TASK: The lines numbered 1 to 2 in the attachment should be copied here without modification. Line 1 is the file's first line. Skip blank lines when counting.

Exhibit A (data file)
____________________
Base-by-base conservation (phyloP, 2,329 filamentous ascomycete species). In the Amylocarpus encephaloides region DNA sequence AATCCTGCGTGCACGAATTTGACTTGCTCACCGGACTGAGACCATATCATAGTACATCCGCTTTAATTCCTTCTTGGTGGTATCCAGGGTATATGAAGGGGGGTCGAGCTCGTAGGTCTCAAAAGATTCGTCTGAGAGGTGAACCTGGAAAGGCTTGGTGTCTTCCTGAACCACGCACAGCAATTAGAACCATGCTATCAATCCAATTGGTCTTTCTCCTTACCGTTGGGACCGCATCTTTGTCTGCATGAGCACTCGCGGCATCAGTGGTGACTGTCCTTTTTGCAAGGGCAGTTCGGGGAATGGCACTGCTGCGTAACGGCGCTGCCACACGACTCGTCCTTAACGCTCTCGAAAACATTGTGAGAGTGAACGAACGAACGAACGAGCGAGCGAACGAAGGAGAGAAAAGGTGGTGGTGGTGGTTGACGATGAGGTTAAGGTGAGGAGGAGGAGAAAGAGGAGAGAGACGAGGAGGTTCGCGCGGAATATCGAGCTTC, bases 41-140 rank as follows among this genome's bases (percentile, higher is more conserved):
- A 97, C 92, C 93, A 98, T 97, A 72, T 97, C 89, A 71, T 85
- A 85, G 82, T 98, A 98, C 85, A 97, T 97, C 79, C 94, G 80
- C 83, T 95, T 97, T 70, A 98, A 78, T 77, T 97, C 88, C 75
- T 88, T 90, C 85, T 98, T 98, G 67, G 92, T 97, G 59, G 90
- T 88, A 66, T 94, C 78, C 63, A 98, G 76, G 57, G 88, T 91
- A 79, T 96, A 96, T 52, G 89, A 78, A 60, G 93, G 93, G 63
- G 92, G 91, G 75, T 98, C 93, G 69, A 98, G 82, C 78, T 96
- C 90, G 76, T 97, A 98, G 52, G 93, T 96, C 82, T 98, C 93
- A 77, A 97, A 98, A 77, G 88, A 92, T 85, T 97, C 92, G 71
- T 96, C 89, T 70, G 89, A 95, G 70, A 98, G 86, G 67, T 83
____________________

Base-by-base conservation (phyloP, 2,329 filamentous ascomycete species). In the Amylocarpus encephaloides region DNA sequence AATCCTGCGTGCACGAATTTGACTTGCTCACCGGACTGAGACCATATCATAGTACATCCGCTTTAATTCCTTCTTGGTGGTATCCAGGGTATATGAAGGGGGGTCGAGCTCGTAGGTCTCAAAAGATTCGTCTGAGAGGTGAACCTGGAAAGGCTTGGTGTCTTCCTGAACCACGCACAGCAATTAGAACCATGCTATCAATCCAATTGGTCTTTCTCCTTACCGTTGGGACCGCATCTTTGTCTGCATGAGCACTCGCGGCATCAGTGGTGACTGTCCTTTTTGCAAGGGCAGTTCGGGGAATGGCACTGCTGCGTAACGGCGCTGCCACACGACTCGTCCTTAACGCTCTCGAAAACATTGTGAGAGTGAACGAACGAACGAACGAGCGAGCGAACGAAGGAGAGAAAAGGTGGTGGTGGTGGTTGACGATGAGGTTAAGGTGAGGAGGAGGAGAAAGAGGAGAGAGACGAGGAGGTTCGCGCGGAATATCGAGCTTC, bases 41-140 rank as follows among this genome's bases (percentile, higher is more conserved):
- A 97, C 92, C 93, A 98, T 97, A 72, T 97, C 89, A 71, T 85